You know, sometimes I think I've reached the pinnacle of my ability to be outraged by things on the internet. And then something like this comes along. So I'm sorry, my friends, this is going to be a rant. A mean, probably nasty kind of rant. Sci is not naturally a mean person, but some things really do make me roar with rage.
This is the thing.
It is an article at XO Jane, where the Health Editor talks about how New York City is out of Plan B, and how much that sucks. I agree that it completely sucks. Plan B is an important contraceptive. She then goes to on state why it personally sucks to her. She depends on it for birth control, because she doesn't like condoms, and birth control pills will get her fat and she can't be bothered to take them on time. She sticks to Plan B as her contraceptive of choice. That's her choice to make, and if she wants to spend $50 on Plan B every time she has unprotected intercourse, that's all her.
Here's my problem. My problem is that this "health editor" spends her entire editorial spreading COMPLETELY IDIOTIC AND WRONG notions about HEALTH. Seriously, XO Jane. Have you been hacked? you can admit it, it's ok, we all get hacked once in a while. Are you playing some joke that is only funny on a meta level? Because I find it very difficult to believe that you have a HEALTH EDITOR that is so ill-informed and willfully ignorant about, you know, HEALTH.
So I want to dispel these myths, and I want to talk about fact checking.
2) Birth control pills. NO. They will make me fat; they will make me "spot" (another thing I squeamishly just DON'T LIKE TALKING ABOUT; don't worry, though, everyone else who works here does); they will give me acne; and quite frankly, they will NOT prevent me from getting pregnant! I know this because IT HAPPENED TO ME™.
No, I didn't take my pills right; I forget things like this unless they are FUN pills, or what I BELIEVE, delusionally, to be a "fun" pill at the time; anyway, the point is, unless a pill gets me speedy or doped up as all hell I will NOT remember to take it, and then I will get pregnant! I JUST WILL. (IHTM™.)
For the 50 BILLIONTH TIME. Birth control pills (the estrogen and estrogen/progesterone combination pills). Do. Not. Make. You. Fat.
Would. You. Like. More. References?
Yes, they can affect your skin. They can cause spotting. You can try different kinds until you get one that works for you. But there is NOT a significant side effect of weight gain. If you gained weight, I'm sorry, but it was probably something else.
Also, I understand that some people really DO have problems taking a pill every day. But that DOES NOT mean the pill doesn't WORK. If you had a headache, and I asked if you'd taken aspirin for it, and you said no, do you blame the aspirin for your headache? OF COURSE NOT. Because that's STUPID. The pill DOES WORK. When taken correctly, it works 99.9% of the time. If you cannot be bothered to take the pill, try the patch or the ring, or another method entirely, but do not blame the pill for being ineffective.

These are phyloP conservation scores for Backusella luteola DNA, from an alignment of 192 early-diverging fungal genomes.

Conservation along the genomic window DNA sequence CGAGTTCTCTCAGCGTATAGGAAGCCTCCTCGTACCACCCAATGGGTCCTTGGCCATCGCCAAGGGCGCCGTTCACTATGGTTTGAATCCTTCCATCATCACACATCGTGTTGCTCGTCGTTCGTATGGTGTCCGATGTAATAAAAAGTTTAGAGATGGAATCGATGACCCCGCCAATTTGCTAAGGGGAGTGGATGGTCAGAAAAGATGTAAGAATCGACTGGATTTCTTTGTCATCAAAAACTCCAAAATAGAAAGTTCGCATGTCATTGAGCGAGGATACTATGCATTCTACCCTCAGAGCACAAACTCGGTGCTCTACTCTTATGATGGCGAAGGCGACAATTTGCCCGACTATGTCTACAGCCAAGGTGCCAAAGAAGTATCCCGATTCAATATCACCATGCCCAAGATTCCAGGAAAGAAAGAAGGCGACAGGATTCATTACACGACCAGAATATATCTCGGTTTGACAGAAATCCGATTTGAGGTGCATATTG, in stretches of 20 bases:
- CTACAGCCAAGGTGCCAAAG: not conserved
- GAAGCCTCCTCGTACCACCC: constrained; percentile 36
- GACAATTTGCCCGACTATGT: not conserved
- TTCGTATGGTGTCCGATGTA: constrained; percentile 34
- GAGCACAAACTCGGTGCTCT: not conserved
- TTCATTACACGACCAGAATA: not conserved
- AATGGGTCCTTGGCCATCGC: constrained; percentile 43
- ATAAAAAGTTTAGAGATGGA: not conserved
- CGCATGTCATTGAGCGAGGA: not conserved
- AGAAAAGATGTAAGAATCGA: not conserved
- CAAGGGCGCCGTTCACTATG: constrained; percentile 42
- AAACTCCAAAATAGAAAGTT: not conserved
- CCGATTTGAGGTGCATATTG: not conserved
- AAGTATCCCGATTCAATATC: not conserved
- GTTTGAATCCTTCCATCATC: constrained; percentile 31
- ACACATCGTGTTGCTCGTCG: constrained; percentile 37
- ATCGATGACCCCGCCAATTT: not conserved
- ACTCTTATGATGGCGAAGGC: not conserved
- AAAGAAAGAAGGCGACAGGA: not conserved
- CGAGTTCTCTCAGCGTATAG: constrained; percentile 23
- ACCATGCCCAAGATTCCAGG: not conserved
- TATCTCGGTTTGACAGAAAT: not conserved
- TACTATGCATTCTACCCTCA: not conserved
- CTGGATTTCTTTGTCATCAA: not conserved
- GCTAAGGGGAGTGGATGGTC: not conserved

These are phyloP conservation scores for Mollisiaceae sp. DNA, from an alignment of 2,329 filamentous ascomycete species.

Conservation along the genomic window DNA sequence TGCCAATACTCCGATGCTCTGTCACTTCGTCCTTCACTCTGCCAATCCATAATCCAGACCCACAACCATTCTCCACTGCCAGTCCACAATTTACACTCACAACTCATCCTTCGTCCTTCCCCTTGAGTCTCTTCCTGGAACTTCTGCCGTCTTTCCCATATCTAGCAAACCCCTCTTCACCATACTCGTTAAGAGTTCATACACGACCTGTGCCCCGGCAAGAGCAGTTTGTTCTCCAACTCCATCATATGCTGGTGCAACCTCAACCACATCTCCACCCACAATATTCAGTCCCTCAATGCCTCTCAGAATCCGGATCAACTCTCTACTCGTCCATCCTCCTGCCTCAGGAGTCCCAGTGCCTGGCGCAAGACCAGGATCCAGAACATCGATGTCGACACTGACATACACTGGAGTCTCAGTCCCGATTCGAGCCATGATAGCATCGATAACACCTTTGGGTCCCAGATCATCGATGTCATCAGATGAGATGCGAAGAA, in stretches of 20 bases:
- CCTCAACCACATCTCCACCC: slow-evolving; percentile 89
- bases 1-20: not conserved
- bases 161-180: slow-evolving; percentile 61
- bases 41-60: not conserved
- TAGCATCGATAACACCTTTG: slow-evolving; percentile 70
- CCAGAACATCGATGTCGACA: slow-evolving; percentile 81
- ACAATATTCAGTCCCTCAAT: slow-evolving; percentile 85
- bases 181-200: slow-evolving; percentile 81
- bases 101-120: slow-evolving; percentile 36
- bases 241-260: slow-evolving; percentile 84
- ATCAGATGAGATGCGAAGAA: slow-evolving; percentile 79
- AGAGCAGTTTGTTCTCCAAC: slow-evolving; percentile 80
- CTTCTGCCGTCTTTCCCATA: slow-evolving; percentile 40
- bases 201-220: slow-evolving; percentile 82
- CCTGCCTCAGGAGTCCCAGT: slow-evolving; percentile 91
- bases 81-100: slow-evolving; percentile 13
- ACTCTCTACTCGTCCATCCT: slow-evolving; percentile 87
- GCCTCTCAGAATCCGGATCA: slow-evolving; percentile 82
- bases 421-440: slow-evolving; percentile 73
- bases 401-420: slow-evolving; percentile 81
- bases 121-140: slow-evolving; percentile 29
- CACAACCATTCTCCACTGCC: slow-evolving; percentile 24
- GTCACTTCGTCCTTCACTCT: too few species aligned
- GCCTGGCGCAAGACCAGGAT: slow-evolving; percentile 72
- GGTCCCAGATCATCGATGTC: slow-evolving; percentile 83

So the author says all this stuff about how birth control doesn't work for her. Ok, I get that, estrogen or estrogen/progesterone pills don't work for you...
...so why, exactly, are you taking Plan B?
Let's see here
Plan B One-Step® is safe, effective, and FDA-approved. It contains levonorgestrel, the same ingredient found in many birth control pills. The difference is that Plan B One-Step® requires just one pill, which uses a larger dose of levonorgestrel than a single birth control pill. And, unlike many birth control pills, Plan B One-Step® doesn’t contain any estrogen, only progestin.
(From the Plan B site)
So those meanie estrogens make you FAT and cause you ACNE and they SUCK, and so you're going to take a BIG WHOPPING DOSE OF PROGESTIN INSTEAD?!?!
Of course, she talks about the science behind plan B to back her up.
THIS IS TOO, TOO TERRIFYING AND I REFUSE TO UNDERSTAND IT.
Honey, this ISN'T HARD. Haha, yes, I get it. Teehee, science is HARD, you guys!
No. This isn't hard. This is your BODY. And it's REALLY IMPORTANT that you know what it's doing, why it's doing that, and what you're putting into it. It's your body, and it's your life, and if you have a right to one thing, it's to know what's going on with your own body. If you are confused about ovulation, menstruation, pregnancy, abortion, or birth control, there are lots of sites where you can go which will explain the relatively simple science behind this. Heck some of them even use nice small words.
Far be it from me to tell XO Jane how to handle their hiring, but I do think it's generally wise to have a heath editor who's taken a health course. And who can read. But perhaps I'm too picky.